Port Hedland is known by the Indigenous Kariyarra and Nyamal people
as Marapikurrinya, which either means "place of good water" (as told by
a Nyamal language speaker) and makes reference to the three reliable
fresh water soaks that can still be seen in and around the town, or as
the town council's website says "refers to the hand like formation of
the tidal creeks coming off the harbour (marra - hand, pikurri -
pointing straight and nya - a place name marker)".
According to Dreamtime legend there was a huge blind water snake
living in the landlocked area of water known as Jalkawarrinya. This
landlocked area is now the turning basin for the ships that enter the
port and as the story goes, "the coming of the big ships meant it was
unable to stay".
The town's name honours Captain Peter Hedland, of the cutter,
Mystery, which visited the area in 1863 on an exploratory voyage headed
by Messrs Ridley and Parbury.
Originally known as Mangrove Harbour, it is at this location that
Dutch navigator Gerritt de Witt was blown ashore in 1628 aboard the
Vyanen. Port Hedland developed as a port after the discovery of gold at
Marble Bar and Nullagine in 1888. The original port, named Condon, was
near the mouth of the de Grey River. It is now an abandoned ruin.
Towards the end of the century it became apparent that the pastoral
industry in the Eastern Pilbara needed a port, and in 1896 the first
Port Hedland jetty was begun.
With the discovery of gold in the Marble Bar area a few years later,
the jetty was extended in 1908, and a railway between Marble Bar and
Port Hedland was completed in 1911. From then until the late 1930s, the
port was mainly used for the import of stores and producer items for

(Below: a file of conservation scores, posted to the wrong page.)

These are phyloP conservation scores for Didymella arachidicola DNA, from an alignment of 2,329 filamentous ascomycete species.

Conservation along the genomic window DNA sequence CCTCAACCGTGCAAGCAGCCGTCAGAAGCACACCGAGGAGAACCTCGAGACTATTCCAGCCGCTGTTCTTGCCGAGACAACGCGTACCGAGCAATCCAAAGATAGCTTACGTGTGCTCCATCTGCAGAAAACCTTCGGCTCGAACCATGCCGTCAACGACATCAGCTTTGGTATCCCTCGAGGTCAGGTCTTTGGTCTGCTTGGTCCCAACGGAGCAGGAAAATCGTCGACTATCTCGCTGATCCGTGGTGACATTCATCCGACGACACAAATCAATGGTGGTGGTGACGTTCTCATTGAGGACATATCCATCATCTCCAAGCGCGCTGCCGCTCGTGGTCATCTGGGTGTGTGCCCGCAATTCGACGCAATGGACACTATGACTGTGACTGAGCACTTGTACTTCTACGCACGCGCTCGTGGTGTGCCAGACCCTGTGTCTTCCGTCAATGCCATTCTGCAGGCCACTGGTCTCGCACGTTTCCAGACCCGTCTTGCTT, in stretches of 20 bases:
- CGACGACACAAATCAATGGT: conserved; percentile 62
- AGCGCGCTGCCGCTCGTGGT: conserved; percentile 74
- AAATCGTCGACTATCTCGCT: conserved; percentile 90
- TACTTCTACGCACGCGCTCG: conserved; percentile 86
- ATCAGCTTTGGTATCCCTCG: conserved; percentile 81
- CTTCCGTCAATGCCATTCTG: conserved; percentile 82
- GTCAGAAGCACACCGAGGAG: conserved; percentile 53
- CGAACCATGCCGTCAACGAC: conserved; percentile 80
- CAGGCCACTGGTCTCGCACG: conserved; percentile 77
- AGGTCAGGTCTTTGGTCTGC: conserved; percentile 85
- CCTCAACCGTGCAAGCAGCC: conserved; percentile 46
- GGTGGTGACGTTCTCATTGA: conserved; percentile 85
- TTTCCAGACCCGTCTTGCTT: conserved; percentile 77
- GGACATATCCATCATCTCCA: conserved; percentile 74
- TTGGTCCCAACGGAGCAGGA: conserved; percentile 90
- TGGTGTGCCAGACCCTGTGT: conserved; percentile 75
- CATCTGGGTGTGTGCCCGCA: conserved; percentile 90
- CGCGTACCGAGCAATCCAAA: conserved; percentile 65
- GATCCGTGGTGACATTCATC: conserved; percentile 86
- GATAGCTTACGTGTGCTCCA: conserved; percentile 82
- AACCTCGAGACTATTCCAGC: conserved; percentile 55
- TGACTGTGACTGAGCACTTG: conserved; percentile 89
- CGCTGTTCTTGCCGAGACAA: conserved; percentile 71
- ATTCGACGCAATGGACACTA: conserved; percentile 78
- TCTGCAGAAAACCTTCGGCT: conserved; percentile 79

the local industries, and the export of pearl shell, wool, livestock,
gold, tin and small amounts of copper.
After World War II, the port continued to serve the pastoral
industry, and began to export significant quantities of manganese.
Goldsworthy Mining developed an iron ore mine approximately 100
kilometres east of Port Hedland in the early 1960s and built the towns
of Goldsworthy and later Shay Gap as mine sites. A rail line was then
built to Port Hedland where dredging was undertaken to deepen and widen
the port's channel and a wharf was built opposite the township of Port
Hedland on Finucane Island. Shipment of ore began on 27 May 1966 when
the Harvey S. Mudd sailed from Port Hedland to Japan with 24,900 tonnes
In 1967 iron ore was discovered at Mount Whaleback and a mining
venture was undertaken that included the establishment of a new town,
Newman, 426 km of rail from the mine to the port and the
development of processing equipment at both Newman and Port Hedland. In
1986, at a cost of $87 million, the existing channel was dredged to
allow the port to increase the tonnage of those ships able to enter the
port. Prior to dredging the port was only able to load vessels less
than 2,000 tonnes but today it is able to accommodate ships over